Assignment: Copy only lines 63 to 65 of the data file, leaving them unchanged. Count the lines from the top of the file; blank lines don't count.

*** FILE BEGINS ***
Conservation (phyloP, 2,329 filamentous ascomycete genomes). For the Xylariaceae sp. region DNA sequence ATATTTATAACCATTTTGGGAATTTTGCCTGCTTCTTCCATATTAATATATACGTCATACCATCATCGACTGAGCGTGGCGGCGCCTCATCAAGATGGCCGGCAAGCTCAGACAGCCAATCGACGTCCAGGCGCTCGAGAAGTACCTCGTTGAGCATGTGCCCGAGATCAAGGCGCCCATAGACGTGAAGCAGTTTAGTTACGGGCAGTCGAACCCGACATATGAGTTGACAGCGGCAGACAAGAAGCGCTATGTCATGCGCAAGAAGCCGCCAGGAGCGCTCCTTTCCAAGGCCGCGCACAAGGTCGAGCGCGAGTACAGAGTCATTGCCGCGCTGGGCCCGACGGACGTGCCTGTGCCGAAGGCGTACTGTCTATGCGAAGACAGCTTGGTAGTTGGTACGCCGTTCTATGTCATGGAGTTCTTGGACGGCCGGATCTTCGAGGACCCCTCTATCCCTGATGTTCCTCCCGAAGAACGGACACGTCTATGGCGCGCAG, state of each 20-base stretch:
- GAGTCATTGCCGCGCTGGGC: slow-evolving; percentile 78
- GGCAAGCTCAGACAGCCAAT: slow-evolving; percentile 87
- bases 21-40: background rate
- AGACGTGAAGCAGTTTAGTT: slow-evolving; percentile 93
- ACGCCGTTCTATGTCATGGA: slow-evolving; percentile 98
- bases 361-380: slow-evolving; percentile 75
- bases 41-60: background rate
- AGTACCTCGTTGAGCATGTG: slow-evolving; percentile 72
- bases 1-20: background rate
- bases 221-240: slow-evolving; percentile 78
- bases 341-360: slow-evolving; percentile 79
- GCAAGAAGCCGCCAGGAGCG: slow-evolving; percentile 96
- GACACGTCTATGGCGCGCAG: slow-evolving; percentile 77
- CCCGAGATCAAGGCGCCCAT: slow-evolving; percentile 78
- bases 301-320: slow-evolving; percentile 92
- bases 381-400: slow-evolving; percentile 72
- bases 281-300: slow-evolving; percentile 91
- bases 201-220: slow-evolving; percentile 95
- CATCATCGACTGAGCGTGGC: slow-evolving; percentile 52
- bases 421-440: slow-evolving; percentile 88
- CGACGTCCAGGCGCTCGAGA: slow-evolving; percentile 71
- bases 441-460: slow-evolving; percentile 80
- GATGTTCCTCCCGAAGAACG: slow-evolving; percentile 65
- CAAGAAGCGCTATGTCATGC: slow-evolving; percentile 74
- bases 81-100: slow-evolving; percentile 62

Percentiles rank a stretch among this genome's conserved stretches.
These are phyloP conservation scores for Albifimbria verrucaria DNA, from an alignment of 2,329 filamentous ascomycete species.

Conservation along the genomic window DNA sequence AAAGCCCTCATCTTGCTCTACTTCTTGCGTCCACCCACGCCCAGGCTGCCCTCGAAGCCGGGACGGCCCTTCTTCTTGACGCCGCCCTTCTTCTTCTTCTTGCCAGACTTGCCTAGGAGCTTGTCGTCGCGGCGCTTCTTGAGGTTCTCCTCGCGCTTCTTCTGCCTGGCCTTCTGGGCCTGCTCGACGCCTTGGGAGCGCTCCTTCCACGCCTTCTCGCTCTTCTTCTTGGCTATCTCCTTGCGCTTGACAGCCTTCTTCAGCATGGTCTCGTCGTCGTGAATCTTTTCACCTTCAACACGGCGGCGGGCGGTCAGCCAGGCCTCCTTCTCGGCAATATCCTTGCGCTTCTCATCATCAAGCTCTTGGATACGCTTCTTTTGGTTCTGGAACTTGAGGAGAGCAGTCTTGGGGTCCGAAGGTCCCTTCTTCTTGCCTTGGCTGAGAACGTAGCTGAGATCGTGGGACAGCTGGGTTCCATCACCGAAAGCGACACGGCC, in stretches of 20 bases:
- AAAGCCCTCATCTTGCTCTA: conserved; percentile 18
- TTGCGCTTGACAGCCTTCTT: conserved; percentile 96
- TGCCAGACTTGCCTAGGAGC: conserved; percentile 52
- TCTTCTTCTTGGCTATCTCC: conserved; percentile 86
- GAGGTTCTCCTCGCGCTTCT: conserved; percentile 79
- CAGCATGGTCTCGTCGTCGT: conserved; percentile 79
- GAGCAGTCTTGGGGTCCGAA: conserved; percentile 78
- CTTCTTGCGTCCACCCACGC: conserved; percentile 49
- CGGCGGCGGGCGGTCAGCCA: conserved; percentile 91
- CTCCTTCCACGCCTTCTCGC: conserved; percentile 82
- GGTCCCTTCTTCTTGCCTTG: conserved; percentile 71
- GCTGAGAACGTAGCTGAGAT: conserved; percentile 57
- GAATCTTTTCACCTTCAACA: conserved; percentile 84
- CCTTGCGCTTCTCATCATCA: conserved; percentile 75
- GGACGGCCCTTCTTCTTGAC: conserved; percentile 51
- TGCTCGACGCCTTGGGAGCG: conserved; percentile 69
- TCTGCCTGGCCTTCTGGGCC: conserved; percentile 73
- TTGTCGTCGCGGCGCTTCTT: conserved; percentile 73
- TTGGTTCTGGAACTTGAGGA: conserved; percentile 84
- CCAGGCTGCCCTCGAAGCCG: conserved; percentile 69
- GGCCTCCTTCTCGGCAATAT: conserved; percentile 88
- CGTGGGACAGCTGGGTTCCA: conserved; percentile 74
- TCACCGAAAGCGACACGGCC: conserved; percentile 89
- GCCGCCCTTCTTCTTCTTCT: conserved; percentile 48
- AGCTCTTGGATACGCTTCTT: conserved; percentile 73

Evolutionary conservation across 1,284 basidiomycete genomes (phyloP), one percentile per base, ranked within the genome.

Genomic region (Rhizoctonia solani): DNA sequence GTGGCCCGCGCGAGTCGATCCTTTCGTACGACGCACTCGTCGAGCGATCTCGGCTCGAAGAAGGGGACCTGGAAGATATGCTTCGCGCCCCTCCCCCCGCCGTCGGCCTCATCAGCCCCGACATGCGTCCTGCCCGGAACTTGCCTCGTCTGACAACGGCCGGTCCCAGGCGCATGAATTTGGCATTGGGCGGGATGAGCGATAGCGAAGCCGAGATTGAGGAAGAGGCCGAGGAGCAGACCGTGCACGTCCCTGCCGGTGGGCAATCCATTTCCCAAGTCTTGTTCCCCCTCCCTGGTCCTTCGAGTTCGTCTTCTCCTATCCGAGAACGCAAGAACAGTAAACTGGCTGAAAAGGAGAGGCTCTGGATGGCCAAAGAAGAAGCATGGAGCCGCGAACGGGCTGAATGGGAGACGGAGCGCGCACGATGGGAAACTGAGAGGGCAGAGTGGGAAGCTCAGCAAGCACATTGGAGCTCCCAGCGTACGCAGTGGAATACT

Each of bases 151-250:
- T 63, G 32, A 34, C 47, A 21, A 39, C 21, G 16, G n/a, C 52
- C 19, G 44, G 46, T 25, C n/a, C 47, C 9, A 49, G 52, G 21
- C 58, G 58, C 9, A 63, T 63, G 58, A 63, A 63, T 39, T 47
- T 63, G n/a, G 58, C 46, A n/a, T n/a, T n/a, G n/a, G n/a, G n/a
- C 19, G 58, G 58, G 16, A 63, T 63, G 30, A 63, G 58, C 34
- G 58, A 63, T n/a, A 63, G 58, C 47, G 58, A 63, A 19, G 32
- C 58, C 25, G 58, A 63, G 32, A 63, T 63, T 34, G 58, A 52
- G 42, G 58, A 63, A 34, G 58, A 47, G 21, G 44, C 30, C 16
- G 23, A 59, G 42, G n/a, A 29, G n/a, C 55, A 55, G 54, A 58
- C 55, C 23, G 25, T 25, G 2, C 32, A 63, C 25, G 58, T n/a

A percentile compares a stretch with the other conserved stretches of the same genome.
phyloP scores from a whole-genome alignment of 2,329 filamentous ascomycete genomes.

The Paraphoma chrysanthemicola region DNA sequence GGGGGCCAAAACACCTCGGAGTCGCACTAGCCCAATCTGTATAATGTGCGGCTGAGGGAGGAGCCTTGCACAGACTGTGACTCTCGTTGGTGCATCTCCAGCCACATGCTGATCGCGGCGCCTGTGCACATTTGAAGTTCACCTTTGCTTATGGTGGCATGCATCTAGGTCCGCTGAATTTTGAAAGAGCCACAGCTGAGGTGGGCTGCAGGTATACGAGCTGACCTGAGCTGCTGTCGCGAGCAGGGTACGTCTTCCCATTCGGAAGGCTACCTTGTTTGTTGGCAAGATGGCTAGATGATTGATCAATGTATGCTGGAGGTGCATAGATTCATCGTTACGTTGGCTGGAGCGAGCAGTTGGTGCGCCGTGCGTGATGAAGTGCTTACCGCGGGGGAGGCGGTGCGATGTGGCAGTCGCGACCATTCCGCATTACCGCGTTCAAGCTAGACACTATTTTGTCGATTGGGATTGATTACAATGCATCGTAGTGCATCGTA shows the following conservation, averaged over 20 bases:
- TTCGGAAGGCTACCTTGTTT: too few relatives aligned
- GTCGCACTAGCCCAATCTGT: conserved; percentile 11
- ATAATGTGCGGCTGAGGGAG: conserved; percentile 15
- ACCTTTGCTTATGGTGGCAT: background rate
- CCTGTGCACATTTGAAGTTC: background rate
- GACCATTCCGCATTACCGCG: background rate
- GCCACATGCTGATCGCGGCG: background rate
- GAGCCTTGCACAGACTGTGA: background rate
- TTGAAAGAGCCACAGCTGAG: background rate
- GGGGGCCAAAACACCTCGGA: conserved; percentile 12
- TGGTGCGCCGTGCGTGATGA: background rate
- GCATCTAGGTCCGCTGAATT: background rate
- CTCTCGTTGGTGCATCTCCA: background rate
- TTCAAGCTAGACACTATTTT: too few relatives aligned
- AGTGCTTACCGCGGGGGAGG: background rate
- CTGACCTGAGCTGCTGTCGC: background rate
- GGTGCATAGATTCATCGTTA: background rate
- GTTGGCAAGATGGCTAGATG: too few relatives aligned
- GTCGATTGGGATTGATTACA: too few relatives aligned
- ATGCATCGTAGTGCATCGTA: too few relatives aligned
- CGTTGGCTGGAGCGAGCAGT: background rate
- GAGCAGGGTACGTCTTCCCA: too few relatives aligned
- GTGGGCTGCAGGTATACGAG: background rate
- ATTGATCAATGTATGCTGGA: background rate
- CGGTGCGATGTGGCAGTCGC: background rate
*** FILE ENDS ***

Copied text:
- G 58, A 63, T n/a, A 63, G 58, C 47, G 58, A 63, A 19, G 32
- C 58, C 25, G 58, A 63, G 32, A 63, T 63, T 34, G 58, A 52
- G 42, G 58, A 63, A 34, G 58, A 47, G 21, G 44, C 30, C 16